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H 245 x W 175 mm

220 pages

Illustrated throughout in colour and black & white

Published Nov 2016

Archaeopress Archaeology


Paperback: 9781784914745

Digital: 9781784914752

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Rock Art; Theory; Archaeological Theory; Myths; Interpretation; Epistemology

Myths about Rock Art

By Robert G. Bednarik

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Rather than considering the myths supposedly depicted in the world’s rock art, this book examines the myths archaeologists and others have created about the meanings and significance of rock art.



A Little Epistemology: Introduction; Epistemology of archaeology; Setting the scene; Animals and Pareidolia: Tales of dragons; Identifying zoomorphs; Archaeological Folklores about Dating: The bulls and horses of Iberia; The Palaeolithic obsession; Myths about rock art age; Archaeological excavation; Axiomatic Confusions: Misidentification of non-anthropic rock markings; ‘Explanations’ of cupules; Other mistaken interpretations; The Venus figurines; Sensationalist Myths and Fringe Legends: Sensationalist claims; The writing on the wall; Seeing things: pareidolia; Reaching for stars and gods; The importance of being Palaeolithic; Rock Art Fairy Tales: About shamanism and rock art ; Myths about mythologies ; Neuropathologies and rock art ; Sinister myths about rock art; Generic Issues: Effects of fakes, misconceptions and falsities; Neuroscience and ‘identifications’ in rock art interpretation; The myths are here to stay; Conclusion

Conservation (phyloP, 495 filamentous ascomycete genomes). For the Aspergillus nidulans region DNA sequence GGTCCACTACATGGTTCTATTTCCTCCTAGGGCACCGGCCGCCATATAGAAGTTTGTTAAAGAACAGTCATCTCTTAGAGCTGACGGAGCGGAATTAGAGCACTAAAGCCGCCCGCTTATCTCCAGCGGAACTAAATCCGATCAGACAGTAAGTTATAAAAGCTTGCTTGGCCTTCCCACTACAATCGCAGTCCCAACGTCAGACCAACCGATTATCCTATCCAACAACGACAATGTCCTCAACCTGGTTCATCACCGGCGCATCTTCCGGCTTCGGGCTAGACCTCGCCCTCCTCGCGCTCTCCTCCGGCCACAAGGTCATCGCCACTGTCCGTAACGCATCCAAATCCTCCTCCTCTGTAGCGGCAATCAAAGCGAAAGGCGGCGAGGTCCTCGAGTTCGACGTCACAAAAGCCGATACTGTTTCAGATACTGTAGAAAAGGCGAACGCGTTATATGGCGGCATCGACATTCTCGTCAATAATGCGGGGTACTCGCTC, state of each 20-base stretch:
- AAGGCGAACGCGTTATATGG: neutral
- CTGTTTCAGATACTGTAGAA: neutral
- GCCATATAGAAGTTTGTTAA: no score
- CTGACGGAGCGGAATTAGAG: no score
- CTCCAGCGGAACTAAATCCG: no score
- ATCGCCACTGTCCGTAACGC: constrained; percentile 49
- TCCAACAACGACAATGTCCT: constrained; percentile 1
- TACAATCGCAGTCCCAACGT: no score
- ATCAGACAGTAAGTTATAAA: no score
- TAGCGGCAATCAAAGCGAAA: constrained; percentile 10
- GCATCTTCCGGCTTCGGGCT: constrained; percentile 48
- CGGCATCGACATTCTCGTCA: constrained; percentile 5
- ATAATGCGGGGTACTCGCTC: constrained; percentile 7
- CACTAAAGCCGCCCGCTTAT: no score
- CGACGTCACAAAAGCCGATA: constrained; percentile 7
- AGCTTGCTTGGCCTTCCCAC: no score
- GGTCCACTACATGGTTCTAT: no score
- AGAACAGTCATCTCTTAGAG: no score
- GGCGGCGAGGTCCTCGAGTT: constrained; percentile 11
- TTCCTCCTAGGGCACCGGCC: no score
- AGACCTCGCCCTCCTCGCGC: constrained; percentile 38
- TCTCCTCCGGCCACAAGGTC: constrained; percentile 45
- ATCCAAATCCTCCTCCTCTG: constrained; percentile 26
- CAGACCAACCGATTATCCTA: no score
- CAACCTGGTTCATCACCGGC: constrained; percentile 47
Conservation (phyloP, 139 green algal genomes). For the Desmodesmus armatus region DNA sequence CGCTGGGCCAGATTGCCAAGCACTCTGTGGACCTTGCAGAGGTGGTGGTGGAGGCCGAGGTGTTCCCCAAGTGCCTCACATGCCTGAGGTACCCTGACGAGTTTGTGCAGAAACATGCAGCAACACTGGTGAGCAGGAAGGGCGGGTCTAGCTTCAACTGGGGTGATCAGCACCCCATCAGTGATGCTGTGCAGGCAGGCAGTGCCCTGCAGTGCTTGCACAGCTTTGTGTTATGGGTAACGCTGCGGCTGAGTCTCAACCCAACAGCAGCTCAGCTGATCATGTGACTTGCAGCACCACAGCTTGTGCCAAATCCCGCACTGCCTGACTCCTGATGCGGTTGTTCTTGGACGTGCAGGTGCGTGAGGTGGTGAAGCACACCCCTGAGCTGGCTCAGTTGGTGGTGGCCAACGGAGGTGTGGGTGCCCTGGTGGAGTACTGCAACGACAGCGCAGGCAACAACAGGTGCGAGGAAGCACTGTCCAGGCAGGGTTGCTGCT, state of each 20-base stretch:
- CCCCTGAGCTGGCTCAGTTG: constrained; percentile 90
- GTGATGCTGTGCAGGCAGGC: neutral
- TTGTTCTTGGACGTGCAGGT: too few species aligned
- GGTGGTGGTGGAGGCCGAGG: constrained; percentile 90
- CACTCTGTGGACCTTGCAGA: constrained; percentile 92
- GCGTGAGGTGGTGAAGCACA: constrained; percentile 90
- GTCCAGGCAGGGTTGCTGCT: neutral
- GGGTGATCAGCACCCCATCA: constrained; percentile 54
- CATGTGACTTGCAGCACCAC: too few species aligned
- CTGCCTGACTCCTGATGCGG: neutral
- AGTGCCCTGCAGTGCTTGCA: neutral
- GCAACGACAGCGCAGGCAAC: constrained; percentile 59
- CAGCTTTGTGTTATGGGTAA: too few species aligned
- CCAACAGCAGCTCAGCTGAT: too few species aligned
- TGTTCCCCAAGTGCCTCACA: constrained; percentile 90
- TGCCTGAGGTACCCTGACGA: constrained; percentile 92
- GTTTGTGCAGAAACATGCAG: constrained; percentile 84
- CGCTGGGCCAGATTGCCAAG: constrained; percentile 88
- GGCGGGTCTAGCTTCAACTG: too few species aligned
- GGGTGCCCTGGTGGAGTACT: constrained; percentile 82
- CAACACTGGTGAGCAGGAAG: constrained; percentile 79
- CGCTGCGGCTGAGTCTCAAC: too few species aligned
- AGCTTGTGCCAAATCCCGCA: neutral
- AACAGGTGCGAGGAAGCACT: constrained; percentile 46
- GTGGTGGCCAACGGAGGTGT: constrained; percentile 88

About the Author

Robert G. Bednarik is the Convener and Editor-in-Chief of the International Federation of Rock Art Organisations and is affiliated with Hebei Normal University, China. His principal research interests are the origins of the human ability to create constructs of reality, the evolution of humans, and in a variety of fields providing supplementary information in that quest, including the world’s rock art. He has produced more than 1350 academic publications.


'This book is a worthwhile read for anyone who wants a deeper and more nuanced understanding of rock art. Its strength lies in its analytical approach and the questions it asks of rock art research. Probing and exposing inconsistencies and weaknesses in theories, evidence and methodologies is a vital component of a robust scientific process – something that Bednarik passionately advocates throughout the book.'